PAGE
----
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Area librarians get an education on distance learning during workshop

October 16, 2013
By Karin Elton , Marshall Independent

MARSHALL - Times are a changin' and libraries have to keep up with those changes. With increasing frequency, patrons will want to use library facilities to further their education, and librarians must keep up with the latest resources in order to direct them to what is available.

"Things are changing and we need to know about distance learning," said Kathie Behrens, the head librarian at Madison/Canby/Dawson/Granite Falls Public libraries.

Behrens is one of 10 librarians who came from around the region, including Worthington and Montevideo, to attend an Adult Basic Education workshop for library staff Tuesday at the Marshall-Lyon County Library.

Article Photos

Photo by Karin Elton
From left, Vicki Grimli, Ortonville-Graceville-Kerkhoven Public libraries; Justin Stevenson, Nobles County Library, Kathie Behrens, Madison/Canby/Dawson/Granite Falls Public libraries; and Jackie Siegert, Madison Public Library; were among the librarians from around the region who attended an Adult Basic Education workshop for library staff Tuesday at the Marshall-Lyon County Library.

People who are completing their General Educational Development tests may not be able to travel to their nearest ABE location, but they can get to their library, said Pat Thomas, the coordinator for Adult Basic Education Southwest Minnesota.

"If someone in Slayton, for example, wants to work on their GED, we have no physical presence in Slayton - or Ruthton or Tyler. They could go to their local library," Thomas said. "We need to make librarians aware of the vast amount of resources that are available. Libraries have changed to meet the needs of the community."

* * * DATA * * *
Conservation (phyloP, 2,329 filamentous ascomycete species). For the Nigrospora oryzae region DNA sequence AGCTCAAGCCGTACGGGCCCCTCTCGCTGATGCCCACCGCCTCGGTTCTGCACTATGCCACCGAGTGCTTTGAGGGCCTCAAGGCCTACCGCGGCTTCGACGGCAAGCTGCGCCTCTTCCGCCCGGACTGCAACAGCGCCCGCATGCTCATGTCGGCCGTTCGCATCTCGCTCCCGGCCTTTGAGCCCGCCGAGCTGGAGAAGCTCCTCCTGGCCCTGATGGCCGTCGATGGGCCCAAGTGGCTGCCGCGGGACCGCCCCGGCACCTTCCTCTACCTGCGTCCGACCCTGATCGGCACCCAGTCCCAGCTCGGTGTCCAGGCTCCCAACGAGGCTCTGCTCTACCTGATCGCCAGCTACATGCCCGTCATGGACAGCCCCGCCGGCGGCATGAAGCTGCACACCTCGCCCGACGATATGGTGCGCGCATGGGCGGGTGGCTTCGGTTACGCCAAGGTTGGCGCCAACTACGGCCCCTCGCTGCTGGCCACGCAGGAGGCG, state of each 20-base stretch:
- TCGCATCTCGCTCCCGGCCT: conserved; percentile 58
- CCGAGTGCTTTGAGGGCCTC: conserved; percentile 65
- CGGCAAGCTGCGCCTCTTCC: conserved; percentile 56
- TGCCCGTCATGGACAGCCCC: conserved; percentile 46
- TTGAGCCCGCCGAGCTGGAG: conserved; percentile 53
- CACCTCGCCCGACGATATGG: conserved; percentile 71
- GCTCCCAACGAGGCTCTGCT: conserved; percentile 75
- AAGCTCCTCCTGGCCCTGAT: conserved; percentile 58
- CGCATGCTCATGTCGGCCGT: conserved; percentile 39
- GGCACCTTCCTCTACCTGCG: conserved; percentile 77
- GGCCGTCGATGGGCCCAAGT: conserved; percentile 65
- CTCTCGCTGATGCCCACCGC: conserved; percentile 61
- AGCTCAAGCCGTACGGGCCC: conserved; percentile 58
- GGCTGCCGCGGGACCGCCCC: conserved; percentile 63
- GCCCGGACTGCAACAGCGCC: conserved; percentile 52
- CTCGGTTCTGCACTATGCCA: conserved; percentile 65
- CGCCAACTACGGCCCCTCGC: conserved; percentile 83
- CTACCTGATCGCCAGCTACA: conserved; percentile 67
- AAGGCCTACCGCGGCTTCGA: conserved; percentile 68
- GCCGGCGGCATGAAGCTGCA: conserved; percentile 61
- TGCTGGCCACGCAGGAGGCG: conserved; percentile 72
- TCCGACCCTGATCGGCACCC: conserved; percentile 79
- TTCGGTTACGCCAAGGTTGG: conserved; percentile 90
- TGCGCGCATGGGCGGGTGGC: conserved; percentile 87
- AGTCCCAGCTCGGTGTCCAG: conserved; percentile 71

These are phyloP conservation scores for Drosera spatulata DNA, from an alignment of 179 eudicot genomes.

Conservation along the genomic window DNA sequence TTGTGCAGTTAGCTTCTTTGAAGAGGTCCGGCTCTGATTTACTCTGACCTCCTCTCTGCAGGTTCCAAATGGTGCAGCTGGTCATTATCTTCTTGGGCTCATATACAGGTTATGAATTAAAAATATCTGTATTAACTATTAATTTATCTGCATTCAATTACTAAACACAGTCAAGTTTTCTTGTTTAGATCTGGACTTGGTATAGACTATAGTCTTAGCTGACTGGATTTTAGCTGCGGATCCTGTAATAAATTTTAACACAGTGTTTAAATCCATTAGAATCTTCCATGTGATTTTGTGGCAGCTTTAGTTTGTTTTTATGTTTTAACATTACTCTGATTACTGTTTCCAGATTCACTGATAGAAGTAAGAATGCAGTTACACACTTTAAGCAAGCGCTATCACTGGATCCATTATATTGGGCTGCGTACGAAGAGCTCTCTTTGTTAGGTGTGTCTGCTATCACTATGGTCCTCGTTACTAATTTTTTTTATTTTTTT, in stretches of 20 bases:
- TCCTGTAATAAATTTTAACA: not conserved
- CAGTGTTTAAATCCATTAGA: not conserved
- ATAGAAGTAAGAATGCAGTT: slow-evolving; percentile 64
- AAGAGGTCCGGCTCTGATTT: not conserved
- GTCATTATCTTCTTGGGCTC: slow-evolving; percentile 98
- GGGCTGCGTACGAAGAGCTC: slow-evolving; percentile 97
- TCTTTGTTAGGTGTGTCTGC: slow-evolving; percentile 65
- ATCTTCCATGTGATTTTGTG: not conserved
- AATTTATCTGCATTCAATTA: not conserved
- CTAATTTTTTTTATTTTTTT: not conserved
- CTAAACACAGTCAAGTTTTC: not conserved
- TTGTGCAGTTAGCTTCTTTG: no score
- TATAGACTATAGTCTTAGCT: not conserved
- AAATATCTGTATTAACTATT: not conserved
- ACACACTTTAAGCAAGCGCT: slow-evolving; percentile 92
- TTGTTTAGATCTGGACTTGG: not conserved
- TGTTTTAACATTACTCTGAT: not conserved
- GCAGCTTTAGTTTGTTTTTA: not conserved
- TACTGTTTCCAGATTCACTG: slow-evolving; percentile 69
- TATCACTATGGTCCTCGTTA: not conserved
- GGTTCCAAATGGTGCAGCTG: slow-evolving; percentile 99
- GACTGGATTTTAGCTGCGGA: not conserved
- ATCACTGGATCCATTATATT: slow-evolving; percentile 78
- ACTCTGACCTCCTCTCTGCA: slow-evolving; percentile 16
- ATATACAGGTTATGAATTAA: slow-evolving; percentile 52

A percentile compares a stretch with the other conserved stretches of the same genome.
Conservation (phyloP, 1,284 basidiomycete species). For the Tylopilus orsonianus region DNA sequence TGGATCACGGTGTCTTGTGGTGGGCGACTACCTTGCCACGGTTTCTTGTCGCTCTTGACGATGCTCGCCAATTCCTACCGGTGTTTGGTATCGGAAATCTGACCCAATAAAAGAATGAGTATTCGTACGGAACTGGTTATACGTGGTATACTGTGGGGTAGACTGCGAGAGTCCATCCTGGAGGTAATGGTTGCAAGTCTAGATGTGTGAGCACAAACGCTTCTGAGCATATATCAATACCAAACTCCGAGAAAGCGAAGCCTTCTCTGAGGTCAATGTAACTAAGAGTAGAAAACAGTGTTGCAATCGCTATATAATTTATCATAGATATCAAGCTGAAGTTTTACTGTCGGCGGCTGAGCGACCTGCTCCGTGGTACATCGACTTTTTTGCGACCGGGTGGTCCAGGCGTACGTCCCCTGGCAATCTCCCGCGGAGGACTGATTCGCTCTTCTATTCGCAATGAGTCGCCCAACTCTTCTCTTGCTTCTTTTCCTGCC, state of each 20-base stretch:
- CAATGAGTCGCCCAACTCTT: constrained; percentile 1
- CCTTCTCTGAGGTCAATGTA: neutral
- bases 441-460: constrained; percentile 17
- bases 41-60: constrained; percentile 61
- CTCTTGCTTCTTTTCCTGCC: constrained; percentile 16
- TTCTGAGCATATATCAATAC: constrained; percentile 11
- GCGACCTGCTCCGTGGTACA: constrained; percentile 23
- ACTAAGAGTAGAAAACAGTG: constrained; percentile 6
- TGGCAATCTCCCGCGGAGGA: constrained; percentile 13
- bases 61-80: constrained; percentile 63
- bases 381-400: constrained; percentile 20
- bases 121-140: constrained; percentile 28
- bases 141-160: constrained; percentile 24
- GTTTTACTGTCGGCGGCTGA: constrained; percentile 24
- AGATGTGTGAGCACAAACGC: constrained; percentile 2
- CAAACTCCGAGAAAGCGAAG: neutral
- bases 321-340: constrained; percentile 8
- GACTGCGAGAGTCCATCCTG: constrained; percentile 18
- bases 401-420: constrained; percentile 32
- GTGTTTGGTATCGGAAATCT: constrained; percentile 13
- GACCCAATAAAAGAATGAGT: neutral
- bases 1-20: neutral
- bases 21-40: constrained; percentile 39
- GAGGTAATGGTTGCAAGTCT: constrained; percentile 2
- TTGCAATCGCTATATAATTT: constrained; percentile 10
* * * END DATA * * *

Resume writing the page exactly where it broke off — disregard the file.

"Adult education must continue without allowing distance as a barrier," Thomas added.

"Libraries always have offered resources for the community," said Paula Nemes, Marshall-Lyon County librarian. (This workshop) makes us more knowledgeable if someone comes to us saying they are working on their GED. We'll know they'll want a certain book. We're not specialists, but we'll know how to direct them, know what resources are available for our patrons."

In addition to being convenient locations, Thomas said, libraries are "safe places and neutral - there is no stigma to going to them." People may have negative associations going to offices near a courthouse, Thomas said.

Some of the issues that librarians were informed about Tuesday included the GED test that will be new in 2014. Individuals currently working toward their GED must finish all five parts by the end of the 2013 or start over.

Thomas said an alliance between libraries and Adult Education/Workforce came out of an initiative the Otto Bremer Foundation created - the L3 project. Focusing on literacy, a Marshall team comprised of Adult Education, the library, Workforce, Public Health/Human Services, Western Community Action and the Southwest Minnesota Volunteer Literacy staff have collaborated in this effort.

"Participation in this initiative has laid the groundwork to bring about the idea of this meeting," Thomas said.

 
 

 

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